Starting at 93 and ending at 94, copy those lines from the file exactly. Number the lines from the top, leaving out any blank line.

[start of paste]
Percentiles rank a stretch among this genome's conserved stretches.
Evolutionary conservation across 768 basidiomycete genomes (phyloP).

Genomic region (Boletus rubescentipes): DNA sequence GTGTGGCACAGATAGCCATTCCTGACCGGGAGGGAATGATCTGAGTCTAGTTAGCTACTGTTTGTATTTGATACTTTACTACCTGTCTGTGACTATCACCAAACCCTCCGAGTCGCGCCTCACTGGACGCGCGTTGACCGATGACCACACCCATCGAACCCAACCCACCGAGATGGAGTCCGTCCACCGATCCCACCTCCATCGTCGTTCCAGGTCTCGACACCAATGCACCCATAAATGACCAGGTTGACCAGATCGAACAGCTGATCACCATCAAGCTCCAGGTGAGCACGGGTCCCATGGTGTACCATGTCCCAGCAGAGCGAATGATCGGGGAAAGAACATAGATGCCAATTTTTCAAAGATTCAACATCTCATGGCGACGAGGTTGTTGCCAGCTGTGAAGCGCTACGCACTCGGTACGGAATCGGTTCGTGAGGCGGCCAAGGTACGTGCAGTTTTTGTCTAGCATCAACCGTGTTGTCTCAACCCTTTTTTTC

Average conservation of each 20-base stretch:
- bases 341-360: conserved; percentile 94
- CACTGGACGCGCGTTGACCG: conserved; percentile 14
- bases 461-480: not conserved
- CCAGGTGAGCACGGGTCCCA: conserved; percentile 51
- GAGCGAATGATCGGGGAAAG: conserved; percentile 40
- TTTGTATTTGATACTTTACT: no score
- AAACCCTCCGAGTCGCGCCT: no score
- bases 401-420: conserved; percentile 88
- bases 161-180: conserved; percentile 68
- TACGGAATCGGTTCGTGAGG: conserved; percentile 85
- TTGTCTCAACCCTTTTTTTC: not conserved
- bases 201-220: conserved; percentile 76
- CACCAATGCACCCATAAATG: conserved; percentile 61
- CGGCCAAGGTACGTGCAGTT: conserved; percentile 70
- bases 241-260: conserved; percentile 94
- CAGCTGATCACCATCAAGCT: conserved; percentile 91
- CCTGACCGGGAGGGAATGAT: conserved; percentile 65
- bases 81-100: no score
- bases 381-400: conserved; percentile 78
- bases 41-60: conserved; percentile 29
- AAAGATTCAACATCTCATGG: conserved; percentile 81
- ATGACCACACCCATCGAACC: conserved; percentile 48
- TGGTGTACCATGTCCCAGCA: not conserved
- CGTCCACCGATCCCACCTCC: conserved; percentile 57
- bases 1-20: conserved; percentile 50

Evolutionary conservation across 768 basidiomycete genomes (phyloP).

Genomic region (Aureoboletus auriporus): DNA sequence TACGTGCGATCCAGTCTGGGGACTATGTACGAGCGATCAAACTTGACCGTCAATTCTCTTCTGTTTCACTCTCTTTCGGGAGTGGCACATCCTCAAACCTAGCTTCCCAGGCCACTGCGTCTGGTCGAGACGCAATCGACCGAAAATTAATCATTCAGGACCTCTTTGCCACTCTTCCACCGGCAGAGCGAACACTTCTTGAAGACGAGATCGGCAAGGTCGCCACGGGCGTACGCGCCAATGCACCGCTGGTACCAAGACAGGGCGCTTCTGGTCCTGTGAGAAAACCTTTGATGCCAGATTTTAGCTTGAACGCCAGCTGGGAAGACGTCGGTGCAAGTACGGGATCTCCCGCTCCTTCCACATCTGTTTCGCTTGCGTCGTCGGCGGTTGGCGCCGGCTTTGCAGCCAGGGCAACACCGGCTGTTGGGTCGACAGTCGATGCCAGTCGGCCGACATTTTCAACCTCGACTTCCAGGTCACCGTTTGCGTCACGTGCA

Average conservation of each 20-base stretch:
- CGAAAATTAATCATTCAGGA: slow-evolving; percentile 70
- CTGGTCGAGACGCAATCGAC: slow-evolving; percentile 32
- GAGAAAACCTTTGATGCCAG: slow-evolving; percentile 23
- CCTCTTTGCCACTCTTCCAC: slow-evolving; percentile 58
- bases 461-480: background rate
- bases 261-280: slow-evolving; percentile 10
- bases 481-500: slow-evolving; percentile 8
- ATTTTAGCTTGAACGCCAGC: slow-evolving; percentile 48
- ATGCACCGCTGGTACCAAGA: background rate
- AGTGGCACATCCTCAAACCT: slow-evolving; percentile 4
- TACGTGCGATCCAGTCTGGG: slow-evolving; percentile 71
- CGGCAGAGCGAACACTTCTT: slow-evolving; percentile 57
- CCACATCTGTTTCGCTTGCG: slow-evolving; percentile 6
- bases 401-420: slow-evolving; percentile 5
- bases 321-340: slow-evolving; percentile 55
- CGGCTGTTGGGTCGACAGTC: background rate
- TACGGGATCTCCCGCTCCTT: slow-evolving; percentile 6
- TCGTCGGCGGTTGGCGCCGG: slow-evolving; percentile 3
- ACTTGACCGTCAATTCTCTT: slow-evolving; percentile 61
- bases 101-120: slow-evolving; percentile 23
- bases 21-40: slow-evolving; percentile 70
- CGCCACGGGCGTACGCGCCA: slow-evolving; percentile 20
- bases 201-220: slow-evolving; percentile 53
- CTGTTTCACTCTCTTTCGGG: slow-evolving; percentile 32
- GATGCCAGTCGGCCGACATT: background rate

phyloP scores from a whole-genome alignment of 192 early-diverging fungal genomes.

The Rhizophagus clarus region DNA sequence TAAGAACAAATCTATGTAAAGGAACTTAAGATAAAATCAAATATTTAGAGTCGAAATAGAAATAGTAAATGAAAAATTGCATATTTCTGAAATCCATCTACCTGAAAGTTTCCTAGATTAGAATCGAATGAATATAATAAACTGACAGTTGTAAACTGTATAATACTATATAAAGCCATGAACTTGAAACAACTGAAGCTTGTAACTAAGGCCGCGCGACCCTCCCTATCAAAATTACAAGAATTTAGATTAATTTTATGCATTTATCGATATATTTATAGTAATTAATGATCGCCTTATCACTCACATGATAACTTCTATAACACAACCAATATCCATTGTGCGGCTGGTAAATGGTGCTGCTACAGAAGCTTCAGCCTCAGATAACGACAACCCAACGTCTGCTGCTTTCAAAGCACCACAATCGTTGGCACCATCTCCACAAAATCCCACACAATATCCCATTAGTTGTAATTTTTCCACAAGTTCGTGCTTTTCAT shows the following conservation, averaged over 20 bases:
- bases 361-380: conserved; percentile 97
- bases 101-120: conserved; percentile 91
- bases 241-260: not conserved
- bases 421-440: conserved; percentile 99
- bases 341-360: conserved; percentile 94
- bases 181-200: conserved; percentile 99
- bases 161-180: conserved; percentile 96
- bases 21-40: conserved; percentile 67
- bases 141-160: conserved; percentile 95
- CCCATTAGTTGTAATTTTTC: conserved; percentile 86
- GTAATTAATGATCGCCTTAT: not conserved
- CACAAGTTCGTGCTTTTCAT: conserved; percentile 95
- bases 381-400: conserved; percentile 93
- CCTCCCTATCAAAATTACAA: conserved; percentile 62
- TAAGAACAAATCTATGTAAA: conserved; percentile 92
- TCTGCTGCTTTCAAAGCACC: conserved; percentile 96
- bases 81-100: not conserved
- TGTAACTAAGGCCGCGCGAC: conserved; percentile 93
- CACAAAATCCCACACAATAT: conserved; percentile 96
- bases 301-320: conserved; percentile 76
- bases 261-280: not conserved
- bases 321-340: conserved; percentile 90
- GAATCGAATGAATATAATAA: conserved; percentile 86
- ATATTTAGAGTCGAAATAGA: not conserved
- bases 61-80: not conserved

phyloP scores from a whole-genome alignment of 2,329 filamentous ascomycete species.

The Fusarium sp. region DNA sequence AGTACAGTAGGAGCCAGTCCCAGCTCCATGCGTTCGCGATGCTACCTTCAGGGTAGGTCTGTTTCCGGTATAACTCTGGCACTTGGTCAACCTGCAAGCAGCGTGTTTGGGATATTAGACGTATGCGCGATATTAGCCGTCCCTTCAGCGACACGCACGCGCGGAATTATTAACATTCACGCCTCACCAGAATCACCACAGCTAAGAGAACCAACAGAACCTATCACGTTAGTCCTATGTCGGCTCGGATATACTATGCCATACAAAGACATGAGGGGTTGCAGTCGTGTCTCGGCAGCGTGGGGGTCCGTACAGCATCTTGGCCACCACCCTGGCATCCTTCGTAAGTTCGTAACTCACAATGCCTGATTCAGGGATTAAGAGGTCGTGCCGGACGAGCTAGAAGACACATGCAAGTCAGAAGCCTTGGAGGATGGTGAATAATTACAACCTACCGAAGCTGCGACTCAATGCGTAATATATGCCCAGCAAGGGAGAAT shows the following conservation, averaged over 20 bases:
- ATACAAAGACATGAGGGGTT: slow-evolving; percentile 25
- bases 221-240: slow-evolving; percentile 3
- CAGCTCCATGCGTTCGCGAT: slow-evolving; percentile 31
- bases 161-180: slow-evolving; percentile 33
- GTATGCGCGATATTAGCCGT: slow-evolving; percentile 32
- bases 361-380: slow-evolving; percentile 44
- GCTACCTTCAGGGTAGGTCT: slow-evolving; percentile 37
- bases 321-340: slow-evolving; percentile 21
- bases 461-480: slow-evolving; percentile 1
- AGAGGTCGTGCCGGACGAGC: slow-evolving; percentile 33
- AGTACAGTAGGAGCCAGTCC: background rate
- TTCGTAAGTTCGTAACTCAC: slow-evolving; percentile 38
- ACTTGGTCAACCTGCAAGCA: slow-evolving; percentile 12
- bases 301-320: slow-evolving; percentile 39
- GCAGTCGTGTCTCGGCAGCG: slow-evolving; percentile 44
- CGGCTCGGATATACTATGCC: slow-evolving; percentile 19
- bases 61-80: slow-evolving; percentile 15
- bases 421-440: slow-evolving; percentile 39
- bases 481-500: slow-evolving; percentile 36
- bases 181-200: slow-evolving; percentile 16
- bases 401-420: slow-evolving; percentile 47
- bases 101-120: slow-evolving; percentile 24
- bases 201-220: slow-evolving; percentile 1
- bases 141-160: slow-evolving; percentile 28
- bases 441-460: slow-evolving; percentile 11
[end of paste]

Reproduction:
- GCTACCTTCAGGGTAGGTCT: slow-evolving; percentile 37
- bases 321-340: slow-evolving; percentile 21